Muslim Cosmopolitanism by Bruce Lawrence

Muslim cosmopolitanism seemed to me the most natural of dinner table top­ics. But my family and friends around the dinner table had other ideas. Many had never heard of Muslim cosmopolitanism, and so when I asked for initial responses to what it might mean, I received some unexpected responses.

My daughter thought it sounded like an oxymoron. Isn’t ‘cosmopolitan’ the opposite of religious identity? No one talks about Christian or Jewish cosmo­politans. How can there be Muslim cosmopolitans? My brother-in-law exclaimed, ‘I think it’s too elitist. After all, cosmopolitans are jet-setters. Per­haps some wealthy Gulf Arabs might qualify. But the Arab spring is moving towards summer: no folks from Cairo or Tunis or Tripoli are eager to be called cosmopolitan, and so the term is meaningless for them, and for most Muslims.’ My nephew, a high school junior who is studying Arabic, gave his perspective: ‘Kids in my school aren’t too keen even about the Arab spring. They think it’s just another part of Muslim violence. Muslim terrorism, they reckon, is here to stay; none of my friends anticipates a cosmopolitan future that includes Muslims.’ My other daughter and her husband, both college professors, were equally sceptical: ‘How can you use the term Muslim cosmopolitanism when Muslims themselves don’t think that they are cosmopolitan? Aren’t you impos­ing categories on others? Wouldn’t it be better to talk about networks or citi­zenship? After all, aren’t Muslim cosmopolitans just Muslims who want to be global citizens? Doesn’t it make more sense to talk about Muslim world citizens instead of Muslim cosmopolitans?’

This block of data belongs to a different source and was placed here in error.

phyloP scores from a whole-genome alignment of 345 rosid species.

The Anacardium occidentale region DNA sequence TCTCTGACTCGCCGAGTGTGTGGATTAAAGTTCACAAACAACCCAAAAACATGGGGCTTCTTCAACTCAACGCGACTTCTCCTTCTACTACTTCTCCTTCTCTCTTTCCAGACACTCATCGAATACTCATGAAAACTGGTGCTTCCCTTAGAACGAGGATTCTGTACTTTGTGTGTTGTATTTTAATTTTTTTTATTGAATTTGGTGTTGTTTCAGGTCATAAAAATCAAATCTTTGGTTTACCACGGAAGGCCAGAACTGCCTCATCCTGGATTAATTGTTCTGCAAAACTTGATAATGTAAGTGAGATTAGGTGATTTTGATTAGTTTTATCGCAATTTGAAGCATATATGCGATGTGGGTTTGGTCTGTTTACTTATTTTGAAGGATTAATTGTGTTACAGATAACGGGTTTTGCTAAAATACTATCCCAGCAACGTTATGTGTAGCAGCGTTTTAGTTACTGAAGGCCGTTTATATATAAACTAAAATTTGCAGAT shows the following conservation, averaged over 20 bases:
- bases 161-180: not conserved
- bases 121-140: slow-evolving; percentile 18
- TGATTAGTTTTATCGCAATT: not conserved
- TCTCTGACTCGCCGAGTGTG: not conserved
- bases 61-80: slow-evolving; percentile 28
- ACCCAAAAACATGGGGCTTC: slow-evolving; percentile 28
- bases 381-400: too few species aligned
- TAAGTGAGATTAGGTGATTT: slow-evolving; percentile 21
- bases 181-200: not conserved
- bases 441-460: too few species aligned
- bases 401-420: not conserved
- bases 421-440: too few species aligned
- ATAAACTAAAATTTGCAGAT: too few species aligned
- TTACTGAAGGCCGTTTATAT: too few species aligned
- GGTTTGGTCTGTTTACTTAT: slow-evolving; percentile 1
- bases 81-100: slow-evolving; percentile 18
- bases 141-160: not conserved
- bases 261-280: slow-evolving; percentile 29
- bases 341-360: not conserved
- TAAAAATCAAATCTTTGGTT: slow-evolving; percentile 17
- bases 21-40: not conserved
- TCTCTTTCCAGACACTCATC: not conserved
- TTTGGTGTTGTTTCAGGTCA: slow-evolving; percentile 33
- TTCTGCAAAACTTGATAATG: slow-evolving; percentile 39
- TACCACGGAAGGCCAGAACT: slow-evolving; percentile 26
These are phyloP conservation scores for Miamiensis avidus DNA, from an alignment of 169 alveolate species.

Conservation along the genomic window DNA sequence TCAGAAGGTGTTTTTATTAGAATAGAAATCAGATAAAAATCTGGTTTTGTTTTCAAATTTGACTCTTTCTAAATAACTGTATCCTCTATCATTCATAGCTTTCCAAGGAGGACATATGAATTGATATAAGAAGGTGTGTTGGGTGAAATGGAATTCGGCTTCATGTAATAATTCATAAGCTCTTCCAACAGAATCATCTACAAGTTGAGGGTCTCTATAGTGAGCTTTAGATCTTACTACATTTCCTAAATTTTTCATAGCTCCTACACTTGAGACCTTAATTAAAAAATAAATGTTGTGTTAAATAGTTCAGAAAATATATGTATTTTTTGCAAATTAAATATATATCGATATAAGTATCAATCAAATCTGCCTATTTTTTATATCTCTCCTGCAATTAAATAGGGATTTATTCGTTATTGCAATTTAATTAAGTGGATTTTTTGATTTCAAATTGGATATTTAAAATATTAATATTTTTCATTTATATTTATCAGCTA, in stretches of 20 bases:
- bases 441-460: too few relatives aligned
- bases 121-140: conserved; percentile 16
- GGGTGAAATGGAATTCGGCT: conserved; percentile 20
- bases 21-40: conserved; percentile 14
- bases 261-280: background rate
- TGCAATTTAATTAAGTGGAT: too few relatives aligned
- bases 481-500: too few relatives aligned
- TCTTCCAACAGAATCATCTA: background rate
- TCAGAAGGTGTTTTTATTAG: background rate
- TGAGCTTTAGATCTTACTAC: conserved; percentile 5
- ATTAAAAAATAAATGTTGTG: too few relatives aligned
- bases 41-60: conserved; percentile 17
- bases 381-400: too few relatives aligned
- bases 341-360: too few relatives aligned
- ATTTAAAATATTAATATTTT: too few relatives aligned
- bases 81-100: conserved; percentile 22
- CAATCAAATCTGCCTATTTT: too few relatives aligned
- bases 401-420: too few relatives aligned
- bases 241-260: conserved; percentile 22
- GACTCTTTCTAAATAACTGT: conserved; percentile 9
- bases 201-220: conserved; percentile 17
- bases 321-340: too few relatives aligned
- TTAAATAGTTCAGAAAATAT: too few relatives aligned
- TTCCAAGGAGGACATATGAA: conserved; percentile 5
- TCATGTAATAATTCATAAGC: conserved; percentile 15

Finally, my niece, a junior high school stu­dent, took the serious edge off the discussion. ‘Whatever it is,’ she said with her characteristic humour, ‘it has to rhyme, and Muslim cosmopolitanism is just too long and clunky. What about Muslim cosmo – nifty combo?’ How could I justify the category Muslim cosmopolitanism faced with this barrage of criticism?